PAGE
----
Global Development Opportunities for Leaders Working in Arts, Screen, and Creative Sectors

Finding your place & the ICE fellowship

Jack Nissan is currently on his ICE placement in Beijing. This piece was originally posted on his blog 3 Months in China (along with a few more photographs), where you can read more about Jack’s experiences.


I’m quite prone to being swept up in the moment and coming out with wildly enthusiastic comments, and I’m sure some of my friends might roll their eyes at this, but honestly I’m not exaggerating when I say that this past couple of months in China has been one of the most profound experiences I have ever had!

I am here on a fellowship with the International Creative Entrepreneurs (ICE) programme from Scotland, and this programme in combination with my wonderful host organisation Hua Dan and this extraordinary country has flipped me upside down, turned me inside out, hurled me around, knocked me about, and then left me dazed and bewildered and seeing things from all sorts of new angles! Or just asleep and exhausted with my colleagues on the Beijing subway…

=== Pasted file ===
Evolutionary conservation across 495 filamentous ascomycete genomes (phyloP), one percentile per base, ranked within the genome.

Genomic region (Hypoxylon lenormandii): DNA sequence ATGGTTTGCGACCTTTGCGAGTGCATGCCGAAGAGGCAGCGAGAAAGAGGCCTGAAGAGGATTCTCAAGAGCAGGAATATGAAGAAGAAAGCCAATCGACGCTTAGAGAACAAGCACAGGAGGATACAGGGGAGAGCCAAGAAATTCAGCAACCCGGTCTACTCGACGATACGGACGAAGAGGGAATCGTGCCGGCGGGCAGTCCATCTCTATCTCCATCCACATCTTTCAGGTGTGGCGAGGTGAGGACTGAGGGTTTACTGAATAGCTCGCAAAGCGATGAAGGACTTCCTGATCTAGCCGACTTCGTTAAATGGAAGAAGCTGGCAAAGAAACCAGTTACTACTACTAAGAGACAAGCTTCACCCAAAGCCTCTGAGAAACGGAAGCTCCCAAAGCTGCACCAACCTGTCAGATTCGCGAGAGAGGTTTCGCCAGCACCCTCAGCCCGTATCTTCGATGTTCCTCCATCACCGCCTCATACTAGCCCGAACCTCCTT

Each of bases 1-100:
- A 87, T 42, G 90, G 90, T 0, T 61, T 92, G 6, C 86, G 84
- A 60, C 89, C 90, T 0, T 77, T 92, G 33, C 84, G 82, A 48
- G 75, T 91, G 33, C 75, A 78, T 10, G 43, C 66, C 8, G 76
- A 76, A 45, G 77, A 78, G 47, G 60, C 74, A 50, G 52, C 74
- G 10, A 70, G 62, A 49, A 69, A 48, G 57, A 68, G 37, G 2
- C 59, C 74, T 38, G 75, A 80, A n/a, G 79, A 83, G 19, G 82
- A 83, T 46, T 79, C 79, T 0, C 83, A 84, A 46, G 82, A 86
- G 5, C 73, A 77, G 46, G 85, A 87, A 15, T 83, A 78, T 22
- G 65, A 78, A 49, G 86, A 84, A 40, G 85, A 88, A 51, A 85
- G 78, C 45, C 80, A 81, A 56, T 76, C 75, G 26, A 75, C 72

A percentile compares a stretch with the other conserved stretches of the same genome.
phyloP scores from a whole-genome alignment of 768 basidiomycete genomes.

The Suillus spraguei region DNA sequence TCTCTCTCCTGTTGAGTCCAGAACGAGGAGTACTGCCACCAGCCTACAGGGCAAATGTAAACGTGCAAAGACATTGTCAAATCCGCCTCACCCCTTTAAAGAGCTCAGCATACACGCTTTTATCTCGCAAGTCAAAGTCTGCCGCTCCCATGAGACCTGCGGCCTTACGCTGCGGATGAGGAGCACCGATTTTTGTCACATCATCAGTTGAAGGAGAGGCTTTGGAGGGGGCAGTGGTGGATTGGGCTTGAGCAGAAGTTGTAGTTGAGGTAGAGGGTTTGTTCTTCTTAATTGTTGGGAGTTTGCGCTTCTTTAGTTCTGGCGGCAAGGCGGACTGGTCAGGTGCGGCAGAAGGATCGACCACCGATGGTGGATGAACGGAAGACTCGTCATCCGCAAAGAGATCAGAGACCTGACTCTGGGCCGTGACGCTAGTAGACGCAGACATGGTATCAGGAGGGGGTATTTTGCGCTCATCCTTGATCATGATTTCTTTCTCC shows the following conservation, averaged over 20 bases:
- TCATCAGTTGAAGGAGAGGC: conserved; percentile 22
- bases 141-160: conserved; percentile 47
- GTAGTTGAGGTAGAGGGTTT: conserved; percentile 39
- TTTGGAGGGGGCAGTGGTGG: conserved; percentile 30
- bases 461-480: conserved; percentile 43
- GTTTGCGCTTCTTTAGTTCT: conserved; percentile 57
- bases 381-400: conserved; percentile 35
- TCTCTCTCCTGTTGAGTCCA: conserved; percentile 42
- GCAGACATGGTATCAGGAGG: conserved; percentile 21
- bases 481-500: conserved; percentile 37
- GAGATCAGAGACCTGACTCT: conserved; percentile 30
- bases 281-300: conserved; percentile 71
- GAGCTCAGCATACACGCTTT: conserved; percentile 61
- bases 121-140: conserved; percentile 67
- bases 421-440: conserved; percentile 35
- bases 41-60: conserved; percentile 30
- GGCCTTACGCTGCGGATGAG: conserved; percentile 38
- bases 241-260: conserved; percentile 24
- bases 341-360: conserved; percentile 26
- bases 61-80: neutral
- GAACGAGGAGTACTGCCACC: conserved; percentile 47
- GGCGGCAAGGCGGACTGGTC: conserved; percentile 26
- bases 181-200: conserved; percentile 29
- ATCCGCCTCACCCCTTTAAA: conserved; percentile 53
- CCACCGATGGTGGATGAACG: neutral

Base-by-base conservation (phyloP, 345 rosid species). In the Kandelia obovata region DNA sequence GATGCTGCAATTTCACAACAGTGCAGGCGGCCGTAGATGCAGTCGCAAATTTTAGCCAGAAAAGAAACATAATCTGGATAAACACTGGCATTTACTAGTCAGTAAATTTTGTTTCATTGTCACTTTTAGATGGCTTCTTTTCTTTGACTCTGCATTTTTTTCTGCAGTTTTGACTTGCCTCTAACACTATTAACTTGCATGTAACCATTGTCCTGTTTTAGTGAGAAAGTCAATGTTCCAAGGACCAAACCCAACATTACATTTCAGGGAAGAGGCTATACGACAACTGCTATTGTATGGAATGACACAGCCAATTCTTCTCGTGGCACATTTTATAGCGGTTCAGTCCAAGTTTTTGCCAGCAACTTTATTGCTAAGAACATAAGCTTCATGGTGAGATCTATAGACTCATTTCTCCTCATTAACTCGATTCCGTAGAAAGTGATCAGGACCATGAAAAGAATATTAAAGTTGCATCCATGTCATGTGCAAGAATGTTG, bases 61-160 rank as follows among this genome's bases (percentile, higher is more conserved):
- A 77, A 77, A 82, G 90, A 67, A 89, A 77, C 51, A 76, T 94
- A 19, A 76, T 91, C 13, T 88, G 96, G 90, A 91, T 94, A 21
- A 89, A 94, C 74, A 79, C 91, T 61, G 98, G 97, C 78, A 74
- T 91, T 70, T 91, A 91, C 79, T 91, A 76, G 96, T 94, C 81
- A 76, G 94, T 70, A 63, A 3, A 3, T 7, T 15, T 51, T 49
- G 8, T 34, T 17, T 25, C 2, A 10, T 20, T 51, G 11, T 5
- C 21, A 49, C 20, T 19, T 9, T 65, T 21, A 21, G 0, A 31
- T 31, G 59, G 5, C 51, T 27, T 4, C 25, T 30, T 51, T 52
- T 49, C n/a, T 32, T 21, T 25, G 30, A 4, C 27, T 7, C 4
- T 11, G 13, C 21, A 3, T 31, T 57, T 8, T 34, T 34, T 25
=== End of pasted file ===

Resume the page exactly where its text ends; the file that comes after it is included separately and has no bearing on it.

Jack in Beijing

But I’ve started to come round a bit recently and things are seeming a little clearer, so maybe it’s not a bad time to look back at this placement and try to share a few things about it, what I’ve been up to and what I have got out of it. So I’ve decided to start a blog. And this first one is really about the ICE programme, and the process of having to find your place in very foreign lands when you don’t really know what you’re supposed be doing there!